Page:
for answers online if they feel they are not being led appropriately
in the courtroom. This is a sign of the times but does have worrying
implications for future justice.
the jurors questioned as part of the UCL report, a number admitted
‘seeing’ internet copy but not actively seeking it.
This is understandable, when considering the extent of media coverage
for high-profile cases. It is inevitable jurors will encounter some
form of media commentary or analysis. It is impossible and unrealistic
to enforce an internet ban, but judges must remind jurors they should
only focus on evidence given in court.
traditional forms of media adhere to court rules when it comes to
reporting but the internet has opened the virtual world to entries
and opinion from other sources, such as bloggers.
legal education at school – the American way
lack of legal education which leaves jurors forced to return verdicts
without really understanding their directions from the judge is
catastrophic. This is not only a highly-pressured situation to face
but can also have devastating consequences for those whose fate
rests in the hands of jurors. How can we redress this balance and
ensure jurors have the legal nous to effectively make decisions
on what they hear in court, not what their outside research teaches
we need to go back to the grass roots of education and start teaching
children about the legal system from an early age. I’m not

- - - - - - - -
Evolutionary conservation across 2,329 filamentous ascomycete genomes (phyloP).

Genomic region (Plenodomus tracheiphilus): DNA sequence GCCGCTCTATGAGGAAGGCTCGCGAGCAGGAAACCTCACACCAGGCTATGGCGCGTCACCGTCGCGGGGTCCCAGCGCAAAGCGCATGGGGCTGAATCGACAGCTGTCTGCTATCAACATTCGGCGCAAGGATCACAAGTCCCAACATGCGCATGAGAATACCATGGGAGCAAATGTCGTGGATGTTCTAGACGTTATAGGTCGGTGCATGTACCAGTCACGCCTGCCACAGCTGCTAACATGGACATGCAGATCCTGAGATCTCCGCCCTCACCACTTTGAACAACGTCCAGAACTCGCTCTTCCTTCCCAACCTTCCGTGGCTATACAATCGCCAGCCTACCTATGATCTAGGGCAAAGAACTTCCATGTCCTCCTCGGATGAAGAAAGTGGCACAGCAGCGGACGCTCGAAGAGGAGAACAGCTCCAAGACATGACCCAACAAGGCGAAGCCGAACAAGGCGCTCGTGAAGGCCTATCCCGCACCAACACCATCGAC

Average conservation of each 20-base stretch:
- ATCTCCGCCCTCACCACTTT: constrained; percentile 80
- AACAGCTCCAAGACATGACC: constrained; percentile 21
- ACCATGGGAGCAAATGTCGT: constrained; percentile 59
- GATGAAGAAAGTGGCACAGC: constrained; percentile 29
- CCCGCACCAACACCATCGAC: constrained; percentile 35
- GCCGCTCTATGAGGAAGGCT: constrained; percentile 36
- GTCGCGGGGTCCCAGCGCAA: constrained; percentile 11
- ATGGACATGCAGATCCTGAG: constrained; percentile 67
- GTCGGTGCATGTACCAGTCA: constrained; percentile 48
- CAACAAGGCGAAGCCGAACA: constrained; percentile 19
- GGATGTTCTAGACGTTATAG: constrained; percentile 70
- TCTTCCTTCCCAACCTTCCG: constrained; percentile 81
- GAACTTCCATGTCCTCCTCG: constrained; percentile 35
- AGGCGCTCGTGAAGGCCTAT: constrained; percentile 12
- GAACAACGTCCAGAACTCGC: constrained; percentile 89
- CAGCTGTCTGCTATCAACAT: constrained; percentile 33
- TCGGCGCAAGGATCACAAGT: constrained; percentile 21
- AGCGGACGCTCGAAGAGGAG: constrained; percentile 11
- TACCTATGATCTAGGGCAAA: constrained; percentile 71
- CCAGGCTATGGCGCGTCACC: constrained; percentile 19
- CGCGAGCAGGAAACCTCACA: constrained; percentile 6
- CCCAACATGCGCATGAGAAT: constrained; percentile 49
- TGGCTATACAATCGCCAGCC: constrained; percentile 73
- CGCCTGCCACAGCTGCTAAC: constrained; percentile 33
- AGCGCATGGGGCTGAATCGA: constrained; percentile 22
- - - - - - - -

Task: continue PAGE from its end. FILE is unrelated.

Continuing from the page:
suggesting we arrange trips out to Hammicks Legal Bookshops, but
we could learn a lesson from educational institutions Stateside.
schools include lessons on the US constitution and Bill of Rights
as part of their standard education programme. Pupils are taught
about the legal system through real examples of courtroom battles
and the historical struggle for fairness and equality. Viewing legal
proceedings from political and historical perspectives adds depth
to understanding and gives pupils examples of how the legal system
people from school age would ensure a basic understanding of how
the legal system works, regardless of whether they pursue a career
in the law. This would negate the need to seek answers from Google,
on simple basic legalities.
Small screen sends unclear messages
looked at the influence the internet has on a member of the public’s
legal understanding – both in terms of research and case coverage
– we must examine the role of television.
cases and legal proceedings are commonplace on TV. Programmes such
as This Life gained a cult following in the UK but it’s worth
considering how the accuracy of these portrayals can affect consumer
executive producer of ITV hit series Kavanagh QC, Ted Childs, has
happily admitted British dramas are not devoted to factual accuracy.
He said: “Television depictions of courtroom dramas are a
travesty of the truth. We press into an hour a process that should
last for several weeks.”
legal series Criminal Justice – which was written by a former